where the writers are
One's Not Half Two...*
The merging of two life forms

The desire to merge, to unify, to become one with another being has always been a part of the passionate human existence. More than just an insurance of the continuance of the species, our deepest connections reach beyond the mere physical, into the depths of the mind, psyche, and spirit. Union - in myriad forms and for myriad reasons - is not merely a recurring theme in Star Trek: it is a raison d'etre.

Science fiction writers (and those who wrote Star Trek scripts are no different) are often fascinated with the variety and depth of attraction and connection between humans and other beings and the endless number of ways in which one being can bond with another, each one of which can be called "love." Transcending race, gender, creed, appearance, and ideology, Star Trek purports that  love in all  forms is something to be celebrated, not feared.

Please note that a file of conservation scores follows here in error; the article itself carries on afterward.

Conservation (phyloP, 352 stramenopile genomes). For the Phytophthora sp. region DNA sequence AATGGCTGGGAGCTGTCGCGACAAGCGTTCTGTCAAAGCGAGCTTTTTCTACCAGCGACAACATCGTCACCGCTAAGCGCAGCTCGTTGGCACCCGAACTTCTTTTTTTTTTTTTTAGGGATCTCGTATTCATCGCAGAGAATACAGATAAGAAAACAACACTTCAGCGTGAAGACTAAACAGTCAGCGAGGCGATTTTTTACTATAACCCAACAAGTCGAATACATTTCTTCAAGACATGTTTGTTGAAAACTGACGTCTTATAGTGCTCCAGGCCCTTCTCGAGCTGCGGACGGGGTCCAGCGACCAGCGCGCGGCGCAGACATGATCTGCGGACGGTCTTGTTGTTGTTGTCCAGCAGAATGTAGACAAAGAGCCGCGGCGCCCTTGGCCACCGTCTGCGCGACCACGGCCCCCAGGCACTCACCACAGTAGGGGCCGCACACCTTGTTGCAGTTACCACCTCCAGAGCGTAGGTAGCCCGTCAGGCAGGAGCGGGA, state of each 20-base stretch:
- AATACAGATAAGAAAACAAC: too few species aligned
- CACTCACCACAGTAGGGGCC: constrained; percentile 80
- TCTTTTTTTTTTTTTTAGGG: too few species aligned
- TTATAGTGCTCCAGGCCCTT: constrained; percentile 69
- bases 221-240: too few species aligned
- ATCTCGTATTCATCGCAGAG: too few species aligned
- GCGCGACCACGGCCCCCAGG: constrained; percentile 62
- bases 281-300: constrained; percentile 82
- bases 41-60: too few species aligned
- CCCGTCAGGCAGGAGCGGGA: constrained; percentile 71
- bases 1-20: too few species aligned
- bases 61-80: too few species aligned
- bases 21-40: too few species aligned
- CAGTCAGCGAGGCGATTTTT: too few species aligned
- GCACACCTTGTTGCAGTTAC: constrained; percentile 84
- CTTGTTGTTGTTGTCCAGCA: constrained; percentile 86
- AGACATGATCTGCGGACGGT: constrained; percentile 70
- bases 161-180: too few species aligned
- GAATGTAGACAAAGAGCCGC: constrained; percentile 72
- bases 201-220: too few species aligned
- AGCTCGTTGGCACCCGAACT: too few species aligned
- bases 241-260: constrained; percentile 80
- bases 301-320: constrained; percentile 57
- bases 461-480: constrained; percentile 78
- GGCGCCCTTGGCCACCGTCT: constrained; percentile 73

In this incredible scene, the merging of man and machine is spellbinding. V-ger's mechanical probe, Ilia, and the human Commander Decker begin the spectacular journey into oneness which will create a new lifeform. From its rich palette of emotional, physical, and mental experience, Star Trek once again manifests its own credo: Infinite diversity in infinite combinations.


~ Skybox Movie description copy, written for Paramount Studios by Harrison Solow (under a different name):

*"one's not half two. it's two are halves of one..." - ee cummings

1 Comment count
Comment Bubble Tip


the merging of man and machine is spellbinding. 

Absolutely. I am trying to picture the process.

Ultimate creativity.